• Dang. The linked github issue is pretty rough. If you have a github account, I recommend piling on the thumbs ups. It's the only way something like this will achieve a simpler solution. – Seph Reed Aug 1 at 20:14

Can't. Interfaces don't exist at runtime.


Create a variable of the type and use Object.keys on it 🌹

  • 1
    Do you mean like this: var abc: IMyTable = {}; Object.keys(abc).forEach((key) => {console.log(key)}); – Tushar Shukla May 11 '17 at 8:18
  • 3
    Nope, because that object has no keys on it. An interface is something that TypeScript uses but evaporates in the JavaScript, so there's no information left to inform any "reflection" or "interspection". All JavaScript knows is that there's an empty object literal. Your only hope is to wait for (or request that) TypeScript includes a way to generate an array or object with all the keys in the interface into the source code. Or, as Dan Def says, if you can use a class, you will have the keys defined in the form of properties in every instance.. – Jesper May 11 '17 at 10:03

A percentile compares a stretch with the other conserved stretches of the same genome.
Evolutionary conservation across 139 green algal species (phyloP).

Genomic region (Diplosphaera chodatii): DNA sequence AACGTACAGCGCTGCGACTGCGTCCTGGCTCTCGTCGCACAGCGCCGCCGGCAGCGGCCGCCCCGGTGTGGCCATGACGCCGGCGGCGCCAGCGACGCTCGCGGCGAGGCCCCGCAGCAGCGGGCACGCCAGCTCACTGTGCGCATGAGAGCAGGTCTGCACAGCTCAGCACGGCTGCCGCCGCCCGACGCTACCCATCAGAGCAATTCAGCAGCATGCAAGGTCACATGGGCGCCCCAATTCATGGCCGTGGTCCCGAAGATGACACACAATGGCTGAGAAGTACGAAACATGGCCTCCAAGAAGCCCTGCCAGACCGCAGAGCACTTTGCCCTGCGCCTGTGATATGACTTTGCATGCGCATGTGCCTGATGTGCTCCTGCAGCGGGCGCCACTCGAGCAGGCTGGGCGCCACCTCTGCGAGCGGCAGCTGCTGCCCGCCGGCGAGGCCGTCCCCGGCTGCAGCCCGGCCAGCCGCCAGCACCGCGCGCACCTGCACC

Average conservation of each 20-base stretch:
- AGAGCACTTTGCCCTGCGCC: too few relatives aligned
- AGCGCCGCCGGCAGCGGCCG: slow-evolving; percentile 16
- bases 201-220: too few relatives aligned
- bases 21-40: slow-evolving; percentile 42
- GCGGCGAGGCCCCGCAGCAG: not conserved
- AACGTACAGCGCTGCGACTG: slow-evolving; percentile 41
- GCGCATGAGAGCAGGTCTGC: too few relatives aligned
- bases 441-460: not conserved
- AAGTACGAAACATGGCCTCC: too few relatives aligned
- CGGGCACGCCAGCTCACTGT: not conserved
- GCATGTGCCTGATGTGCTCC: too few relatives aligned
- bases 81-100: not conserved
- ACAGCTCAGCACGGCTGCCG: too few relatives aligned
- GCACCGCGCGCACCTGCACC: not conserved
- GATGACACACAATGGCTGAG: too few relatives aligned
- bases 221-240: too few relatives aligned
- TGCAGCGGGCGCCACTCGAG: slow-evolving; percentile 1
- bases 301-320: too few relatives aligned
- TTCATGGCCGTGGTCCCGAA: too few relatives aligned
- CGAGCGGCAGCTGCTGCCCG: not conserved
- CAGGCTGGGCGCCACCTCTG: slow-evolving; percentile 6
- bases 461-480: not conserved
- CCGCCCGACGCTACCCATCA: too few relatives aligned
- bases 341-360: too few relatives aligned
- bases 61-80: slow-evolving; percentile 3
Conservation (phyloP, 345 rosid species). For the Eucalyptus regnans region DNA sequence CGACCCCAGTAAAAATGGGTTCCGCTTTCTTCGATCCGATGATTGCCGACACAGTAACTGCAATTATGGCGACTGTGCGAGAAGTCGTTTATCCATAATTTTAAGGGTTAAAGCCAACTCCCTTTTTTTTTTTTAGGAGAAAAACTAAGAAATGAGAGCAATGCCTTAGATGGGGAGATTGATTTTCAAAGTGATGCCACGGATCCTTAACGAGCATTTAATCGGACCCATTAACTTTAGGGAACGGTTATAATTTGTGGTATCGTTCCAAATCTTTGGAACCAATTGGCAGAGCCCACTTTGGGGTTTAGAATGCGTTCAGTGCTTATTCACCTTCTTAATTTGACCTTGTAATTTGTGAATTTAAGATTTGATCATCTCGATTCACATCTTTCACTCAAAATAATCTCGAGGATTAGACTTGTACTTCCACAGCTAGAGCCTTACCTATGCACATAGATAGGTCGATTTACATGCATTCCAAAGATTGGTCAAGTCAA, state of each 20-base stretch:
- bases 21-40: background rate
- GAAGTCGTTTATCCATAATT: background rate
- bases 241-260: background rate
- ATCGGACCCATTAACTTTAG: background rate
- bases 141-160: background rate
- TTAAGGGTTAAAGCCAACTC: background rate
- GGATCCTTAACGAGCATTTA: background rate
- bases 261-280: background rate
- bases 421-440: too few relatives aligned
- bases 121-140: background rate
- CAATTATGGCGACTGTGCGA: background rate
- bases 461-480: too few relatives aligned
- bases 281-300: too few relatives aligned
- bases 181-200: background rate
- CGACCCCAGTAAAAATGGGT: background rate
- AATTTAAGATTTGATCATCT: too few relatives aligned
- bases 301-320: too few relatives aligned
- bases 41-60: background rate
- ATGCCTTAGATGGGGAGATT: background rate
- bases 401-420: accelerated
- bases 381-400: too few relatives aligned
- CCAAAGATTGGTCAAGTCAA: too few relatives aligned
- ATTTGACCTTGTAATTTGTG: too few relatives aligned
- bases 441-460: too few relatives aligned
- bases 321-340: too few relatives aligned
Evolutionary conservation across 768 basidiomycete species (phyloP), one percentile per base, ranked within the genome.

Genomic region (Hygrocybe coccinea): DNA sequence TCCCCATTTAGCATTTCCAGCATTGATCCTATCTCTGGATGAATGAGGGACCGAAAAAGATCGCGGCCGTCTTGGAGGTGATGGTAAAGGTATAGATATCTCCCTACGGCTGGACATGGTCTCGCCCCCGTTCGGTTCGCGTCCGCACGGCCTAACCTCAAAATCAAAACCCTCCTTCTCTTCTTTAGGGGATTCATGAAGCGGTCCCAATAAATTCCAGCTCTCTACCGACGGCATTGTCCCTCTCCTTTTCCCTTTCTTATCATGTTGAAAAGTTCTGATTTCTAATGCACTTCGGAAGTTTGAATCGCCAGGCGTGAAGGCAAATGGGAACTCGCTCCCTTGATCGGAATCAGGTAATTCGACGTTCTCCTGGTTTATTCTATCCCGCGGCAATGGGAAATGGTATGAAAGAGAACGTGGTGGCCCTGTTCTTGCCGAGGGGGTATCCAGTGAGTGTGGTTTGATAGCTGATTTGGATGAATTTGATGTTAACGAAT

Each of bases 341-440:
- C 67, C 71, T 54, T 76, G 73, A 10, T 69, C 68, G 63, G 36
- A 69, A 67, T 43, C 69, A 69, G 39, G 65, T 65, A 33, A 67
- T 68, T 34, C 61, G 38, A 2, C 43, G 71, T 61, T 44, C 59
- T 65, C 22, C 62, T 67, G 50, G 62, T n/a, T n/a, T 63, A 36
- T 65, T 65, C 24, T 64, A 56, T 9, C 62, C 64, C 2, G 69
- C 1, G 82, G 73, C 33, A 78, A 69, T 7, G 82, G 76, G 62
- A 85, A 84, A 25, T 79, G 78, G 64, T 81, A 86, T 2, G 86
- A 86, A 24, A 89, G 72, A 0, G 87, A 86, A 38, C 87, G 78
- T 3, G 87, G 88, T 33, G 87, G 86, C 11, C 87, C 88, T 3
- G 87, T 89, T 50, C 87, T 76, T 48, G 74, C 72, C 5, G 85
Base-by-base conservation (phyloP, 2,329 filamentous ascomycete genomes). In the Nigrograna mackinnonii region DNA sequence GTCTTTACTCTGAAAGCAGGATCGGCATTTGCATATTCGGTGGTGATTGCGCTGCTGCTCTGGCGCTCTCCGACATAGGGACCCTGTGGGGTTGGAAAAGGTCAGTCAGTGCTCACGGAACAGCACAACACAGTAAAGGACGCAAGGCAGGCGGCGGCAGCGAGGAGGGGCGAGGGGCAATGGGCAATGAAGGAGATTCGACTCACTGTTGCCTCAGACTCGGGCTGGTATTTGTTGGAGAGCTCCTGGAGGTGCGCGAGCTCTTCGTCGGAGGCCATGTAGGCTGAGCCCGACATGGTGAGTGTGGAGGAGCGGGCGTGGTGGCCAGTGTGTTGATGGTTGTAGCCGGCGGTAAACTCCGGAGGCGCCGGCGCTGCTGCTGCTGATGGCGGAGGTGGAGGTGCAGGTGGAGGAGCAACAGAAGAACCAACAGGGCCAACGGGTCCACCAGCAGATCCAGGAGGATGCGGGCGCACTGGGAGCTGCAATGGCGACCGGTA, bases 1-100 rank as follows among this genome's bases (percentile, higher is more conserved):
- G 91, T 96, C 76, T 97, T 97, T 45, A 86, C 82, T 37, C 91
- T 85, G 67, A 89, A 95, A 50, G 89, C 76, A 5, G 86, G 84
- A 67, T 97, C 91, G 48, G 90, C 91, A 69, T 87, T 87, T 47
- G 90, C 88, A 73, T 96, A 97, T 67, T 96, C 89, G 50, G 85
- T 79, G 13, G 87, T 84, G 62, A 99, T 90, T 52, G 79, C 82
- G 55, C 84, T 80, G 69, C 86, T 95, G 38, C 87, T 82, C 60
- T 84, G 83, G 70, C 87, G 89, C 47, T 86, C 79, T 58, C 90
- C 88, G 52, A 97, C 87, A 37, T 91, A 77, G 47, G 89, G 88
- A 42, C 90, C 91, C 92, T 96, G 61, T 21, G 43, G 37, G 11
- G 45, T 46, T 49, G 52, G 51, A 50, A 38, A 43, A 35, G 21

• You would also get an error by TypeScript on this line: var abc: IMyTable = {} because the empty object literal does not conform to the shape of that interface. – Jesper May 11 '17 at 10:05
  • 5
    If this does not work, why there are upvotes on this answer? – dawez Jun 18 at 15:50
  • @dawez Totally agreed with you! – Korush Mahdavieh Jul 11 at 7:48

You will need to make a class that implements your interface, instantiate it and then use Object.keys(yourObject) to get the properties.

export class YourClass implements IMyTable {


let yourObject:YourClass = new YourClass();
Object.keys(yourObject).forEach((...) => { ... });
  • Doesn't work in my case, i'd have to list those properties of the interface but that is not what i want? Name of interface comes dynamically and then i've to determine its properties – Tushar Shukla May 11 '17 at 8:33
  • This produces an error (v2.8.3): Cannot extend an interface […]. Did you mean 'implements'? However, using implements instead requires manually copying the interface, which is exactly what I don't want. – jacob May 6 '18 at 11:44